In fact, we’re already seeing the scenario unfold: Bacon prices surged over the summer, thanks to climate-related troubles in cornfields.

Prevention, 12 Apr 2013

it’s a bird eat bird world

Jim Hayward, a seabird biologist based on Protection Island in the Strait of Juan de Fuca, is making his evening rounds through the largest gull nesting colony in the Puget Sound region.

He’s been monitoring this site since 1987, so he’s used to the shrieking, the divebombing, the frequent splatterings of gull poop, and the pecking at his head, hands and feet.

What he’s not accustomed to is the cannibalism. Over the last decade, the gulls have shown a growing taste for their neighbors’ eggs and chicks. The trend appears linked to climate change.

“It doesn’t seem like a lot, but a one-tenth of a degree change in seawater temperature correlates to a 10 percent increase in (the odds of) cannibalism,” said Hayward, a professor at Andrews University in Michigan.

KitsapSun, 23 Jul 2016

smaller babblers and warblers

Australian birds are getting smaller and global warming is probably to blame, new research suggests.

Chief researcher Janet Gardner, from the ANU’s research school of biology, said the results reflected that animals tended to be smaller in warmer climates.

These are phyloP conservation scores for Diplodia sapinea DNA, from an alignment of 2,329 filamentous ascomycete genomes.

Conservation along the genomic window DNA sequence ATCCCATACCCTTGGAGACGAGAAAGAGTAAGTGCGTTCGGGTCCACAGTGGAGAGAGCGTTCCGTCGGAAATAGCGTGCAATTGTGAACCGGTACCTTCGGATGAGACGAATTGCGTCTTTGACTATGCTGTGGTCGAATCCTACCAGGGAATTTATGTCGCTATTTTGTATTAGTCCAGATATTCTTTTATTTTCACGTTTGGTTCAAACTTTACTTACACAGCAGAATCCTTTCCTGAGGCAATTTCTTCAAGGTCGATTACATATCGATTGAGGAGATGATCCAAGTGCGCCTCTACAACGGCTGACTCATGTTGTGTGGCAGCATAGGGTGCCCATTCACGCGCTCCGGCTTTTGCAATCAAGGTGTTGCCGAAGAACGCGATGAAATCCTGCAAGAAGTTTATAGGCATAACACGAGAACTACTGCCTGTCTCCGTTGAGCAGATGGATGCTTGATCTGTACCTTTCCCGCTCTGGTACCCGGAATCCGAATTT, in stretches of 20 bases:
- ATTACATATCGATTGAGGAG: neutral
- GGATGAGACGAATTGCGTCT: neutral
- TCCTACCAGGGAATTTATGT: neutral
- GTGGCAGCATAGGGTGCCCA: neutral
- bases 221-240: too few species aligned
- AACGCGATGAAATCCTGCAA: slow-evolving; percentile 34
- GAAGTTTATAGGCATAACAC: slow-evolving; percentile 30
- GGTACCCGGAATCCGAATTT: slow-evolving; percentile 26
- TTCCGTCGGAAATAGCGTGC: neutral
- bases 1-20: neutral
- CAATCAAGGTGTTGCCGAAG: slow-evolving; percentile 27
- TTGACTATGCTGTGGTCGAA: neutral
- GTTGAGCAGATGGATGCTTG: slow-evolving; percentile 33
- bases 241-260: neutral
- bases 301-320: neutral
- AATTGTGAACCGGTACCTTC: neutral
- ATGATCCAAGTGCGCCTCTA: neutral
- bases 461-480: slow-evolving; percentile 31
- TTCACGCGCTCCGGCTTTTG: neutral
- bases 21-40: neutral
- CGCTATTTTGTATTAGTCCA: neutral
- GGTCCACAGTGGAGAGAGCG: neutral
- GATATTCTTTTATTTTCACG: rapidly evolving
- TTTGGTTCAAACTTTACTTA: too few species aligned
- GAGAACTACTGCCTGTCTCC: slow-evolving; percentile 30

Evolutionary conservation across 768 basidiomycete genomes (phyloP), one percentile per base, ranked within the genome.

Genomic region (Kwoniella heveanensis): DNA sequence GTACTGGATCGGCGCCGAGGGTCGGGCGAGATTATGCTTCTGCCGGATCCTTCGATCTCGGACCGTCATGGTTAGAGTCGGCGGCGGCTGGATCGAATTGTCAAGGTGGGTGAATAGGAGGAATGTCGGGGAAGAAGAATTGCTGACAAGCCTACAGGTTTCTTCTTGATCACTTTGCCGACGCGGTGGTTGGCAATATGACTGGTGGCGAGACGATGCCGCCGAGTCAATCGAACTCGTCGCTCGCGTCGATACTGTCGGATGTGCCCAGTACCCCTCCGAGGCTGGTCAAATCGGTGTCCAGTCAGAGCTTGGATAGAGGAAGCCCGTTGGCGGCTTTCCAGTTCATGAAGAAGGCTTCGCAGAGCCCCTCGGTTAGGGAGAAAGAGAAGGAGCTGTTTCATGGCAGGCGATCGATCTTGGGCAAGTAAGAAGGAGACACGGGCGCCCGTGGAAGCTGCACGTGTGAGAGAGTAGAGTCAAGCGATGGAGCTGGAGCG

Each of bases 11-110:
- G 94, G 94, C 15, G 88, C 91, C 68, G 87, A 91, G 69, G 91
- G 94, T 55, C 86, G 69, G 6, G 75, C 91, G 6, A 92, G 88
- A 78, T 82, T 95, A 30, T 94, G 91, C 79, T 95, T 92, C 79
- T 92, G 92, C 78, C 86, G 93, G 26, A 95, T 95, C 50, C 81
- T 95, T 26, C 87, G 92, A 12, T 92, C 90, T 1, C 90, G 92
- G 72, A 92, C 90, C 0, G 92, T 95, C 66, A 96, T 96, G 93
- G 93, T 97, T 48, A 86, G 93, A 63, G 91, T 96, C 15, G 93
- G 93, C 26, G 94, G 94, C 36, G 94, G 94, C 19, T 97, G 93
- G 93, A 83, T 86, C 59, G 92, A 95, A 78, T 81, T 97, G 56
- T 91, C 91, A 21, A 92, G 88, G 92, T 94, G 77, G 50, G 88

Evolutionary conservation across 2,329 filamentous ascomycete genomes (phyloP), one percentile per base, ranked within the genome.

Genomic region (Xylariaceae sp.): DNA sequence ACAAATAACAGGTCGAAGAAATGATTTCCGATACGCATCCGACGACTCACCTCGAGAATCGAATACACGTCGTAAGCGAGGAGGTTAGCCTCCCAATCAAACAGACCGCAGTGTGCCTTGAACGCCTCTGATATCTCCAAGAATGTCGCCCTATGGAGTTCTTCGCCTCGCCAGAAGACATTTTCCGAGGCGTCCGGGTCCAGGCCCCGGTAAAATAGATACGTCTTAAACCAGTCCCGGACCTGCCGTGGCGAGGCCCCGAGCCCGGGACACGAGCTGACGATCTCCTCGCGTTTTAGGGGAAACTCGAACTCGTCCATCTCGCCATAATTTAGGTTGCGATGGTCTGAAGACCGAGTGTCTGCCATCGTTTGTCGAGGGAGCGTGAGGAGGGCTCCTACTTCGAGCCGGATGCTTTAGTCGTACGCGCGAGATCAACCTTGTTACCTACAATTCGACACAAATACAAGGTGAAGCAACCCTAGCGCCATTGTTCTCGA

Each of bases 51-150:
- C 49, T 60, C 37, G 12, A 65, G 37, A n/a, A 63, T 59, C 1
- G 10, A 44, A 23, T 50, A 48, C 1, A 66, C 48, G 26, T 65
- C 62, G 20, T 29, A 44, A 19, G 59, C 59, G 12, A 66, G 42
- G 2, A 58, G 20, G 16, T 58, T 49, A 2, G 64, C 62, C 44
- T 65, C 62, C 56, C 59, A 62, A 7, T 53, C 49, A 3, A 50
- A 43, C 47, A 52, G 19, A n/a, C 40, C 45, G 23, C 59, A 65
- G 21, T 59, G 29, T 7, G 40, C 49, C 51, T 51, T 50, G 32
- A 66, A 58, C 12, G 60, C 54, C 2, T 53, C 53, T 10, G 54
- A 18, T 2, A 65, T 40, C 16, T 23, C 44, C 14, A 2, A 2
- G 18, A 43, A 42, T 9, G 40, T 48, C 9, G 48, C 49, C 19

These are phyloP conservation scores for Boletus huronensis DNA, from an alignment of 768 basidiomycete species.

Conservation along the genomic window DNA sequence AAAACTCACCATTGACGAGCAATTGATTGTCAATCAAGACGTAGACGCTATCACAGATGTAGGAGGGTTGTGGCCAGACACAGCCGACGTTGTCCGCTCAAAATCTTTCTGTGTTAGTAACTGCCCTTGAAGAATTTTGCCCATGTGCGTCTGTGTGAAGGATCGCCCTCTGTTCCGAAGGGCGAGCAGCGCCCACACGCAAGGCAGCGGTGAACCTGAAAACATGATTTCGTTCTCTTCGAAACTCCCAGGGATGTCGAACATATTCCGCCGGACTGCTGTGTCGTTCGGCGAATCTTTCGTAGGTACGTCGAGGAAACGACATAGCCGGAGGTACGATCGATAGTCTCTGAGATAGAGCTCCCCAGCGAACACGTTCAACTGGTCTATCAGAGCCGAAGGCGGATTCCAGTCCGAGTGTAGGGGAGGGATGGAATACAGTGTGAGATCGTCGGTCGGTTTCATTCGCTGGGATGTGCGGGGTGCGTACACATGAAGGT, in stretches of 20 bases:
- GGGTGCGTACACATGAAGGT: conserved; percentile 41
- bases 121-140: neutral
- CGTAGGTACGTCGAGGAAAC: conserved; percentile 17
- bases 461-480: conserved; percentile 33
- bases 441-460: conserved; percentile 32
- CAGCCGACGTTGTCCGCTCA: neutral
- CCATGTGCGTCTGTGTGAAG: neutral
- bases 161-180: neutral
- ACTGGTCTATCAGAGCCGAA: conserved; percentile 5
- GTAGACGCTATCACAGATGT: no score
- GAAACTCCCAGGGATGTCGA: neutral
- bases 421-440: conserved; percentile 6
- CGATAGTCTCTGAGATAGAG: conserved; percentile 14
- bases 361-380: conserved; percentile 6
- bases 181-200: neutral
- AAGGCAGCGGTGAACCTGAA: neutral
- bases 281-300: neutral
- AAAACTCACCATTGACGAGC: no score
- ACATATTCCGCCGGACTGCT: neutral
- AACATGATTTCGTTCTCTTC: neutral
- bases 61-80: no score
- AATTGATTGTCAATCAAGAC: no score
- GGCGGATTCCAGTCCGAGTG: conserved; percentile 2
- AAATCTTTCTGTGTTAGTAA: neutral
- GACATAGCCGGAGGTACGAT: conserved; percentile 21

Dr Gardner said the extent of change in the south-eastern Australian species examined, including the grey-crowned babbler, hooded robin and speckled warbler, was surprising.
Sydney Morning Herald, 13 Aug 2009

koalas the new canary in the coalmine?

The koala could soon be even more endangered than at present, if it turns out that climate change alters the nutritional value of the only food it can eat—Eucalypt leaves.

Assistant Professor Elizabeth Neilson from the Department of Plant and Environmental Sciences from University of Copenhagen has received a $5 million grant from the Villum Young Investigator Program for the search of how the chemical structure of the leaves is disrupted.

“We are going to investigate how two distinct results of climate change, drought and elevated CO2 levels, affect the balance between nutrient and toxicant content of the Eucalypt leaves and how this affects the Koala. Eucalypt leaves are highly toxic and the koala needs to sleep or rest for 20 hours a day to efficiently detoxify the poisonous components and gain sufficient energy from their diet.”